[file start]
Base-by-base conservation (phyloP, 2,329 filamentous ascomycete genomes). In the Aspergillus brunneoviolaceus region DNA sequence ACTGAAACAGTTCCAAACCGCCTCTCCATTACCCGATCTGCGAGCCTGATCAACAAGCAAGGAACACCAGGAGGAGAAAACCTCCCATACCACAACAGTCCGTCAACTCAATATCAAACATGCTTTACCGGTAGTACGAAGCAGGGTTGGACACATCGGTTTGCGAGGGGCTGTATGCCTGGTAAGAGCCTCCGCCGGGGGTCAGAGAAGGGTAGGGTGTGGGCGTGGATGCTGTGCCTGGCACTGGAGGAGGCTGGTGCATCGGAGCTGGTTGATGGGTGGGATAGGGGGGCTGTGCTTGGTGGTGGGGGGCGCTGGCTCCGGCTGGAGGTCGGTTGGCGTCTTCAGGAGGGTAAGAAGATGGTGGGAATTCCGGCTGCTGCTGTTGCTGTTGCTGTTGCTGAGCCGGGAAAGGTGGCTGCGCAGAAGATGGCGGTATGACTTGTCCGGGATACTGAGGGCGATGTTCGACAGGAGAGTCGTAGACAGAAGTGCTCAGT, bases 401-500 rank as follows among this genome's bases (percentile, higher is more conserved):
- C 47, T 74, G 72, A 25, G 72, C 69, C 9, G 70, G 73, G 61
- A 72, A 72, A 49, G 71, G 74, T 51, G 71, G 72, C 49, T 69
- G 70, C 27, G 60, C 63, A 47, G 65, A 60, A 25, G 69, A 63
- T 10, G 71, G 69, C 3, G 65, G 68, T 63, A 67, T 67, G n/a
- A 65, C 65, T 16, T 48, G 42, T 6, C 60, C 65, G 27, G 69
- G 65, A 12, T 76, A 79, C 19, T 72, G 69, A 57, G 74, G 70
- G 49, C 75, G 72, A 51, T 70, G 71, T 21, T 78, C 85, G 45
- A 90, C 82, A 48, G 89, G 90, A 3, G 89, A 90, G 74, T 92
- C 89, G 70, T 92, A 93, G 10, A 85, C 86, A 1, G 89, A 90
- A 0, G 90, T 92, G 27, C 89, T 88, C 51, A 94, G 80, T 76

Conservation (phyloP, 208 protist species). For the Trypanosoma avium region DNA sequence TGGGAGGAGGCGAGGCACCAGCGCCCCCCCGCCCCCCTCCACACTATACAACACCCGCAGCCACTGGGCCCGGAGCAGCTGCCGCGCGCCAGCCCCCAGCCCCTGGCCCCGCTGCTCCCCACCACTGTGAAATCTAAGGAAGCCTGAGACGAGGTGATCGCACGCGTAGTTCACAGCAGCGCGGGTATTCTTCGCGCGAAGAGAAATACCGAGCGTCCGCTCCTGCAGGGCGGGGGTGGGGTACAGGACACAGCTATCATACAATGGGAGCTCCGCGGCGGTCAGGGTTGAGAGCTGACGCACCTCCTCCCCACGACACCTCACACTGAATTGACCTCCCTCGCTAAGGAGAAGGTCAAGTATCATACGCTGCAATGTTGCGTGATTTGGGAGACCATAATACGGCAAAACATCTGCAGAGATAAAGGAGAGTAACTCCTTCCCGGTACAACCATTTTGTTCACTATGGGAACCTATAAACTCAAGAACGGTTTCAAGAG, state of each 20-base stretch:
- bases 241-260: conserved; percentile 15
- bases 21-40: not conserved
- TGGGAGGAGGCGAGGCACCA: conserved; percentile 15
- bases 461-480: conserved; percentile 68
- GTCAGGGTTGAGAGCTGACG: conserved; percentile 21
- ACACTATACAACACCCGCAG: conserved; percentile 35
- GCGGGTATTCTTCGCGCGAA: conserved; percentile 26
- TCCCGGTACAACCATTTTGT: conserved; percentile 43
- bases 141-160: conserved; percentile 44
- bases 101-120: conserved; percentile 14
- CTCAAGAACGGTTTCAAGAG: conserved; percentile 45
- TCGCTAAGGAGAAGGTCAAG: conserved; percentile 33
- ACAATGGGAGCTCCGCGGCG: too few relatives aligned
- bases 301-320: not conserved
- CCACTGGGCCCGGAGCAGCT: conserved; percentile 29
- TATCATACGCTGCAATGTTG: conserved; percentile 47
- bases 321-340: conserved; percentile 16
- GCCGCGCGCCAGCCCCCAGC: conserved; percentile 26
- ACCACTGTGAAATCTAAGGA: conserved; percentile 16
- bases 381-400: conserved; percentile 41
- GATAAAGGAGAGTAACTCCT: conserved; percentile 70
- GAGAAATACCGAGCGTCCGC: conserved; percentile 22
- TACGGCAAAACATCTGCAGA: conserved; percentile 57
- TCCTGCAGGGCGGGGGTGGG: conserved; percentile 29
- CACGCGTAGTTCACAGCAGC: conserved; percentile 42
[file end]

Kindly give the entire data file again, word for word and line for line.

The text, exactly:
Base-by-base conservation (phyloP, 2,329 filamentous ascomycete genomes). In the Aspergillus brunneoviolaceus region DNA sequence ACTGAAACAGTTCCAAACCGCCTCTCCATTACCCGATCTGCGAGCCTGATCAACAAGCAAGGAACACCAGGAGGAGAAAACCTCCCATACCACAACAGTCCGTCAACTCAATATCAAACATGCTTTACCGGTAGTACGAAGCAGGGTTGGACACATCGGTTTGCGAGGGGCTGTATGCCTGGTAAGAGCCTCCGCCGGGGGTCAGAGAAGGGTAGGGTGTGGGCGTGGATGCTGTGCCTGGCACTGGAGGAGGCTGGTGCATCGGAGCTGGTTGATGGGTGGGATAGGGGGGCTGTGCTTGGTGGTGGGGGGCGCTGGCTCCGGCTGGAGGTCGGTTGGCGTCTTCAGGAGGGTAAGAAGATGGTGGGAATTCCGGCTGCTGCTGTTGCTGTTGCTGTTGCTGAGCCGGGAAAGGTGGCTGCGCAGAAGATGGCGGTATGACTTGTCCGGGATACTGAGGGCGATGTTCGACAGGAGAGTCGTAGACAGAAGTGCTCAGT, bases 401-500 rank as follows among this genome's bases (percentile, higher is more conserved):
- C 47, T 74, G 72, A 25, G 72, C 69, C 9, G 70, G 73, G 61
- A 72, A 72, A 49, G 71, G 74, T 51, G 71, G 72, C 49, T 69
- G 70, C 27, G 60, C 63, A 47, G 65, A 60, A 25, G 69, A 63
- T 10, G 71, G 69, C 3, G 65, G 68, T 63, A 67, T 67, G n/a
- A 65, C 65, T 16, T 48, G 42, T 6, C 60, C 65, G 27, G 69
- G 65, A 12, T 76, A 79, C 19, T 72, G 69, A 57, G 74, G 70
- G 49, C 75, G 72, A 51, T 70, G 71, T 21, T 78, C 85, G 45
- A 90, C 82, A 48, G 89, G 90, A 3, G 89, A 90, G 74, T 92
- C 89, G 70, T 92, A 93, G 10, A 85, C 86, A 1, G 89, A 90
- A 0, G 90, T 92, G 27, C 89, T 88, C 51, A 94, G 80, T 76

Conservation (phyloP, 208 protist species). For the Trypanosoma avium region DNA sequence TGGGAGGAGGCGAGGCACCAGCGCCCCCCCGCCCCCCTCCACACTATACAACACCCGCAGCCACTGGGCCCGGAGCAGCTGCCGCGCGCCAGCCCCCAGCCCCTGGCCCCGCTGCTCCCCACCACTGTGAAATCTAAGGAAGCCTGAGACGAGGTGATCGCACGCGTAGTTCACAGCAGCGCGGGTATTCTTCGCGCGAAGAGAAATACCGAGCGTCCGCTCCTGCAGGGCGGGGGTGGGGTACAGGACACAGCTATCATACAATGGGAGCTCCGCGGCGGTCAGGGTTGAGAGCTGACGCACCTCCTCCCCACGACACCTCACACTGAATTGACCTCCCTCGCTAAGGAGAAGGTCAAGTATCATACGCTGCAATGTTGCGTGATTTGGGAGACCATAATACGGCAAAACATCTGCAGAGATAAAGGAGAGTAACTCCTTCCCGGTACAACCATTTTGTTCACTATGGGAACCTATAAACTCAAGAACGGTTTCAAGAG, state of each 20-base stretch:
- bases 241-260: conserved; percentile 15
- bases 21-40: not conserved
- TGGGAGGAGGCGAGGCACCA: conserved; percentile 15
- bases 461-480: conserved; percentile 68
- GTCAGGGTTGAGAGCTGACG: conserved; percentile 21
- ACACTATACAACACCCGCAG: conserved; percentile 35
- GCGGGTATTCTTCGCGCGAA: conserved; percentile 26
- TCCCGGTACAACCATTTTGT: conserved; percentile 43
- bases 141-160: conserved; percentile 44
- bases 101-120: conserved; percentile 14
- CTCAAGAACGGTTTCAAGAG: conserved; percentile 45
- TCGCTAAGGAGAAGGTCAAG: conserved; percentile 33
- ACAATGGGAGCTCCGCGGCG: too few relatives aligned
- bases 301-320: not conserved
- CCACTGGGCCCGGAGCAGCT: conserved; percentile 29
- TATCATACGCTGCAATGTTG: conserved; percentile 47
- bases 321-340: conserved; percentile 16
- GCCGCGCGCCAGCCCCCAGC: conserved; percentile 26
- ACCACTGTGAAATCTAAGGA: conserved; percentile 16
- bases 381-400: conserved; percentile 41
- GATAAAGGAGAGTAACTCCT: conserved; percentile 70
- GAGAAATACCGAGCGTCCGC: conserved; percentile 22
- TACGGCAAAACATCTGCAGA: conserved; percentile 57
- TCCTGCAGGGCGGGGGTGGG: conserved; percentile 29
- CACGCGTAGTTCACAGCAGC: conserved; percentile 42